Unfortunately, those speedy initial responses gave me a warped view of the process. I was practically searching listings on The Oppenheim Group for an LA pad that I could call home while working on the screenplay adaptation (joking, kind of…) when BAM – my first rejection. And many others followed before I received my first offer of representation.
I’m not going to sugarcoat it. Rejection is HARD. But in my experience of querying, I found that the first few stung the most, and after those, they’re much easier to accept. It’s worth remembering that a rejection from an agent isn’t personal. Take note of the responses that are kind and encouraging – especially any offering constructive feedback.
My solution for dealing with rejection was to allow myself to mope and feel a bit sorry for myself for that day/evening only (cue favourite pyjamas, a binge-able box set, face mask and salted caramel ice cream). Then, the next day, I’d dust myself off and try again – I’d update my trusty spreadsheet and send a fresh query out to replace the rejection.
Something else that helps is reading stories about famous authors who have experienced rejection. Stephen King used to nail every rejection letter he received to his wall. Eventually, the nail was so weighed down that it FELL OFF THE WALL(!!) He also threw his novel, Carrie, in the bin because it was rejected so much (thankfully, his wife fished it out and urged him not to give up!)
Every book you’ve read and every author you love has faced rejection at one point or another – even publishing powerhouses like Stephen King, J.K. Rowling, James Patterson and Dan Brown. They all know how it feels to open the response that says: ‘Thanks but no thanks.’ And what if they’d given up? You have to keep going because you will get there.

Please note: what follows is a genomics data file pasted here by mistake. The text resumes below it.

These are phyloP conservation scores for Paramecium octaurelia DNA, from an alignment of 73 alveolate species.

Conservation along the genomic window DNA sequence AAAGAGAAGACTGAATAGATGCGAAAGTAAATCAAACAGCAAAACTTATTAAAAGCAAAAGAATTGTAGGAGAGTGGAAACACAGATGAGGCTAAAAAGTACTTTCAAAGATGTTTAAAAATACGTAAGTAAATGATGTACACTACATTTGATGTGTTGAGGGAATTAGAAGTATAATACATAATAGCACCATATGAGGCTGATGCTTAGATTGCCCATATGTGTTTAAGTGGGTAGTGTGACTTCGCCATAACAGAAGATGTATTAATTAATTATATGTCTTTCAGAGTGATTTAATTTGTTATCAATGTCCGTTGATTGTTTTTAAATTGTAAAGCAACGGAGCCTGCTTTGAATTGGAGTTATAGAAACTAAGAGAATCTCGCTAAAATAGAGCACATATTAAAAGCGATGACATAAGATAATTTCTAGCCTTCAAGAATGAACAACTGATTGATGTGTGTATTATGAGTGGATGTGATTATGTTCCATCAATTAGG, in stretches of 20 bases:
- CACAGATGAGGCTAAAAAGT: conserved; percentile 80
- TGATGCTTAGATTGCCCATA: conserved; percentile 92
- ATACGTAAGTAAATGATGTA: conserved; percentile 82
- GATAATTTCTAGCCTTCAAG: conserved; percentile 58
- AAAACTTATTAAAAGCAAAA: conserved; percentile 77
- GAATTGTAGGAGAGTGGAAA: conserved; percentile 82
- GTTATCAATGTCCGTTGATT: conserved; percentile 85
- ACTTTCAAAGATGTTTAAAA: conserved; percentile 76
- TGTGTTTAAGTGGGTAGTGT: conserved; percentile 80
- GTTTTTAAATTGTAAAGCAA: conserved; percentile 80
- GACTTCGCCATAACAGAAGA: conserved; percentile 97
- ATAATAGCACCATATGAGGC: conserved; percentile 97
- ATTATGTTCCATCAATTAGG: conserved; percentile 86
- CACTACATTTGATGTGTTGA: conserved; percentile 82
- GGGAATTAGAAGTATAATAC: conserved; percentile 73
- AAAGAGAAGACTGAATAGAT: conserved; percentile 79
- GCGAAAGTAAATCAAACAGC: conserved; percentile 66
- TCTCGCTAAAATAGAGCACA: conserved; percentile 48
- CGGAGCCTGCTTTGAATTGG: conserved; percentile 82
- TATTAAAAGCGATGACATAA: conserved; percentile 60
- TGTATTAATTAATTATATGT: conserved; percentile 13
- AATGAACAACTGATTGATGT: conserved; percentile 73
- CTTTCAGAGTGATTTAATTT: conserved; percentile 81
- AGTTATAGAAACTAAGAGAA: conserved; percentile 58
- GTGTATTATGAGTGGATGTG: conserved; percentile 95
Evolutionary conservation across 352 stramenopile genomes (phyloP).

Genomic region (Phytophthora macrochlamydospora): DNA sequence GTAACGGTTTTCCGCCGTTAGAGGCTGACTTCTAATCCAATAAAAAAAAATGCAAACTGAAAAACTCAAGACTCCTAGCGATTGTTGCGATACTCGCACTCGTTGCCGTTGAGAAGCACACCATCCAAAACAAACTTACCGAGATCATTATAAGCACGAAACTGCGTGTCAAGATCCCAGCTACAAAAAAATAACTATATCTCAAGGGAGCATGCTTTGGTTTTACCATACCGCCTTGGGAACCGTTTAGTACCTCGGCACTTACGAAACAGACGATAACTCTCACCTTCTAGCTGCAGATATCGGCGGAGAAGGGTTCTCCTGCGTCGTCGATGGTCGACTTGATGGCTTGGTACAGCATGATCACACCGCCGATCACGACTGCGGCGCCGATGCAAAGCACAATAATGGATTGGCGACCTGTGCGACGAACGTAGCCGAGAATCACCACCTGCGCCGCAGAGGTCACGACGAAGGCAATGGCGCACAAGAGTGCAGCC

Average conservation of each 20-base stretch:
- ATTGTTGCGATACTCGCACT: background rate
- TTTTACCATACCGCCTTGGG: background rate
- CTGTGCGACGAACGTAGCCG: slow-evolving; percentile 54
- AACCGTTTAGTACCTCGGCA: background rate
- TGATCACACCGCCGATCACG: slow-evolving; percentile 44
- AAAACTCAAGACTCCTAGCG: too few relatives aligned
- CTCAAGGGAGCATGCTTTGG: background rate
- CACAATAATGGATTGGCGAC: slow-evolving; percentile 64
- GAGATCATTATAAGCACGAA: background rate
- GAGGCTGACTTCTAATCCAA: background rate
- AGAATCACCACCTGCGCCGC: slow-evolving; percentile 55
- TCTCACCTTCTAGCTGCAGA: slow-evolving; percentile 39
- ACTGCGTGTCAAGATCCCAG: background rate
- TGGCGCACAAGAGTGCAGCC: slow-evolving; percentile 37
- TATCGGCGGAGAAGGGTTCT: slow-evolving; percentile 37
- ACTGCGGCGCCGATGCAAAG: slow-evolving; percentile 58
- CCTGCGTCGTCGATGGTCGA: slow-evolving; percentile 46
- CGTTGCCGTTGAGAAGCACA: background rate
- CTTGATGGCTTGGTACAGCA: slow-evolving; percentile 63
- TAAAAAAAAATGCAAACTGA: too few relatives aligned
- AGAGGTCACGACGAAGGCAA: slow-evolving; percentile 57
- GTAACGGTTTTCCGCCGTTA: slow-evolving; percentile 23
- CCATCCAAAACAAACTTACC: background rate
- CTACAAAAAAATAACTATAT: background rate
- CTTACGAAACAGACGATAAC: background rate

Receiving an offer of representation is a heart-stopping moment. All the rejections, nerves and anxiety are worth the exhilaration of hearing YES after getting used to NO.
After months (or sometimes years!) of querying, it’s typical of the whole process that offers of representation are like buses. Once one comes along, others will typically follow quite quickly (or at least additional full MS requests and chats with agents). This is a great position to be in, and you’ll probably know quite quickly which agent is the best match for you and your book.
When you arrange a chat, don’t be afraid to ask questions and consider the following:
I would say that the most essential point to consider is how passionate and enthusiastic they are about your book. An agent’s role is to champion you and your writing, so you really want them to be 100% behind you.
Signing with a literary agent is one of the best moments of an author’s life and career. It’s so, SO exciting! And it’s worth the wait and the stress of the querying process.
Next blog: Literary agents receive hundreds of submissions every week, but there are ways you can make sure yours stands out in a crowded inbox. In my next blog instalment, my wonderful agent, Clare Coombes, has kindly offered her top tips for the querying process!